Of course the party would do better, but at the end of the day, I think the nature of a lot of people is to not always think about how much better off their party is in the long run. Oftentimes they think of individual motivations. I don't know; I hope that is the scenario. It is interesting. At any rate, it was just an aspect I hadn't thought about before. I thought I'd throw it out there to see whether or not it was a valid thought of mine.
    I have a question for Mr. Majka, if I have more time.
    You don't, actually. That was an interesting exchange. It was a very good point, I thought.
    There's something I don't understand, so just to follow up on Ms. Sahota's point—
    Chair, I was going to follow up on that when it was my turn. I have the same line of questioning.
    Okay. Sure. But mine is more a point of clarification.
    You said that the members of your party in the region doing well increases your chances as well. Could you explain that to me?
    The more votes in each region that your party gets, the more seats it's likely to get. Right?
    They're allotted proportionally. By driving that up, you increase your own chances for election, because we rank each candidate in the local ridings to fill the seats.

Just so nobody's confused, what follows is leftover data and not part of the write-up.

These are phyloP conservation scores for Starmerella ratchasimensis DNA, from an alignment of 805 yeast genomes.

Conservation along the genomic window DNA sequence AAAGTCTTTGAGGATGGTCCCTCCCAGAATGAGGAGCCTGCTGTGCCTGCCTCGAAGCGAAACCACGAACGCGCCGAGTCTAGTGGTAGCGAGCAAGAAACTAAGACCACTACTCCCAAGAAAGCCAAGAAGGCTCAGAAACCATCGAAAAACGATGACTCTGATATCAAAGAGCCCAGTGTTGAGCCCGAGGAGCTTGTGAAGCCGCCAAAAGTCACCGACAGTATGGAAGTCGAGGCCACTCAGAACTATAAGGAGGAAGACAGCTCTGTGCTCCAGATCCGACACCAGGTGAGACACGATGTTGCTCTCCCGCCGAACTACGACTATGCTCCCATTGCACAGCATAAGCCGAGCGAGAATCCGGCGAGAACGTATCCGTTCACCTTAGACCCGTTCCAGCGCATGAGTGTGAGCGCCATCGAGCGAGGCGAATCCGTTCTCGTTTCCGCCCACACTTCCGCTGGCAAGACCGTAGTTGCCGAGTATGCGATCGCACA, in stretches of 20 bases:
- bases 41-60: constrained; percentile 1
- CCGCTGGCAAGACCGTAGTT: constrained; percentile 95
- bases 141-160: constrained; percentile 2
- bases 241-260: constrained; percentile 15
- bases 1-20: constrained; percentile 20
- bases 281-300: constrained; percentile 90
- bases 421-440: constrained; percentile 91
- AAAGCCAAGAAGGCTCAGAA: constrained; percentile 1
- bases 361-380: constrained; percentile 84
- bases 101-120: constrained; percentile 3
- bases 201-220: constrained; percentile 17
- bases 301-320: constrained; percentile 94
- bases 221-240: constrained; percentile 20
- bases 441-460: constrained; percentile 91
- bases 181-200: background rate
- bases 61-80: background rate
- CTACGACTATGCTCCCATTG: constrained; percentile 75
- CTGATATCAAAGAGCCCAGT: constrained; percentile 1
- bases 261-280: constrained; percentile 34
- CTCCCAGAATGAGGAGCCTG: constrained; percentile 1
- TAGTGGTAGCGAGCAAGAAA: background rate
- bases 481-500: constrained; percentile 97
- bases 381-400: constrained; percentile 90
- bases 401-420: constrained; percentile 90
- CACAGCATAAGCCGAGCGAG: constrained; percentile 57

Okay, thank you.
    We'll go to Mr. Nater now.
    I might start with a quick question for clarification.
    In response to Ms. Sahota's question, you mentioned something about looking at potentially the percentage of the electorate versus the percentage of the vote. Is that actually proposed in your model?
    It is. So it's a percentage of the electorate.
    It's not necessary, but we've given you a preferred model, and that includes it, yes.


    As a follow-up to that, often we see certain communities, certain demographics, who traditionally don't show up to vote, or don't show up to vote in higher numbers. Do you see a concern there with how that might disenfranchise certain communities who may not traditionally have higher voter turnout?
    I don't know quite what you mean.
    We often see that indigenous communities don't tend to have a high voter turnout. By tying this to a percentage of overall turnout in the community, do you see a way that may be a challenge to certain communities like indigenous communities overall?
    I don't think so. I'm an institutionalist like Dr. Bickerton. I fully believe in institutional incentive shaping behaviour. This would incentivize the candidates who are running to try to get as many people in their riding out to vote for them as they can and to up their own turnout against other people in their party. All the incentives are not about everybody being lovey-dovey and warm and fuzzy and working for the greater good. The incentives drive you there for your electoral success. I don't know quite how that would disenfranchise certain minorities, certainly not more than the current system does.